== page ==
The coalition has reloaded its legislative agenda with a Queen's Speech dominated by Lords reform.
May 9th's state opening of parliament saw the Queen outline the priorities of her Conservative and Liberal Democrat ministers for the next 12 months.
Liberal Democrat-backed proposals to make parliament's second chamber elected look set to take up much of Westminster's time in the next 12 months
But the government is also determined to force its other bills through in order to back up its claim that Lords reform is not the main 'priority' of the coalition in a tough period for the country.
A number of bills announced in this year's Speech focus on the economy, as Britain battles with the double-dip recession and difficult economic conditions around the world.
The coalition is going to legislate to reform competition law, tighten up pension arrangements and impose shakeups on the banking, grocery and energy sectors.
Both coalition partners agree on the need to tackle the deficit and are hoping that repealing "unnecessary" legislation will help businesses. Charities will be helped by being handed the ability to claim additional payments on small donations.
This is a Queen's Speech which goes beyond bills helping struggling firms, however, as the coalition seeks to change the direction of Britain's society as well as the direction of its GDP growth graph.
A children and families bill is going to make it easier for parents to share parental leave and family law cases will also be reformed to support children.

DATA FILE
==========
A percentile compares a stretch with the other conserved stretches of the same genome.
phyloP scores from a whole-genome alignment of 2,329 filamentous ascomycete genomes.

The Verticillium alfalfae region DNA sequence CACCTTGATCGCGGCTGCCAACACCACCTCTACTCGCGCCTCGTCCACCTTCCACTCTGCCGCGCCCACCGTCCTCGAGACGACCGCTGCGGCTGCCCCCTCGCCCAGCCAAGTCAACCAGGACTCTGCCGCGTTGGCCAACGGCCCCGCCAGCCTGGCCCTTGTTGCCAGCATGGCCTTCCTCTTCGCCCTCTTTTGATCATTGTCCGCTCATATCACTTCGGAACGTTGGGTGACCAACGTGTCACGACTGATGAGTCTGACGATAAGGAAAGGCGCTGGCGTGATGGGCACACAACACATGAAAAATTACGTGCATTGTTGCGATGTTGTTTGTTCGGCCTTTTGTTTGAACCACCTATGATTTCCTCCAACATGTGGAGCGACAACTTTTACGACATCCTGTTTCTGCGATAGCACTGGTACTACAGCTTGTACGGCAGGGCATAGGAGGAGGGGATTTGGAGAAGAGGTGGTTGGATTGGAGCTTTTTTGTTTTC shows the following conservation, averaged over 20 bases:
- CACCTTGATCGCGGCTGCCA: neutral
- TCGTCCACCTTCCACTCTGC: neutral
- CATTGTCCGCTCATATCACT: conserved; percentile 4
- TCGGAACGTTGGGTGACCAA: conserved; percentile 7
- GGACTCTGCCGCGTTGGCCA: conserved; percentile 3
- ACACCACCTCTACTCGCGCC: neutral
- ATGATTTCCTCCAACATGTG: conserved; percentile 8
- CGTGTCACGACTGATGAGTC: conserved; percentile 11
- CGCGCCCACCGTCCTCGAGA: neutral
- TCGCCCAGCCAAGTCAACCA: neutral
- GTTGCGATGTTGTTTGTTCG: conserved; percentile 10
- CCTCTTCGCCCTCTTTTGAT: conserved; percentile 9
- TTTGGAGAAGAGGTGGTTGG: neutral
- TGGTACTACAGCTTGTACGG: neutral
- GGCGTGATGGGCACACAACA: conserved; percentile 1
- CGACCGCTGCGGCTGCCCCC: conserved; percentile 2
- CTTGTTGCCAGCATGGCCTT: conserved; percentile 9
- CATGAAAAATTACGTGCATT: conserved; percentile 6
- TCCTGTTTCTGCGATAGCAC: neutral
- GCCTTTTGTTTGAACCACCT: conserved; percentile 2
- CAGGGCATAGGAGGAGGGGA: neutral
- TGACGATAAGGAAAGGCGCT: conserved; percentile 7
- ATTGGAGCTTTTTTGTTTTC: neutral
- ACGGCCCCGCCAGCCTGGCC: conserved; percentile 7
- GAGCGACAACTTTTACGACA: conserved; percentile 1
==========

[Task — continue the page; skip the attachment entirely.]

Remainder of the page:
That will be welcomed by Conservative MPs, who will also be pleased by the inclusion of a crime and courts bill which will reform the courts and tribunal service and create a National Crime Agency.
Civil libertarians will be less pleased by the draft communications data bill, which will "maintain the ability of the law enforcement and intelligence agencies to access vital communications data" - by extending 'snooping' rights to email, mobile and other online communications.
In addition to Lords reform, the Queen's Speech also covers constitutional reform with an electoral registration and administration bill which will replace household with individual registration. Parliament will also approve the financial stability mechanism within the euro area.
In the 'miscellaneous' section are bills improving oversight of the security and intelligence agencies, legislation rubber-stamping Croatia's accession to the European Union and a draft local audit bill, which will close the Audit Commission and establish its replacement in law.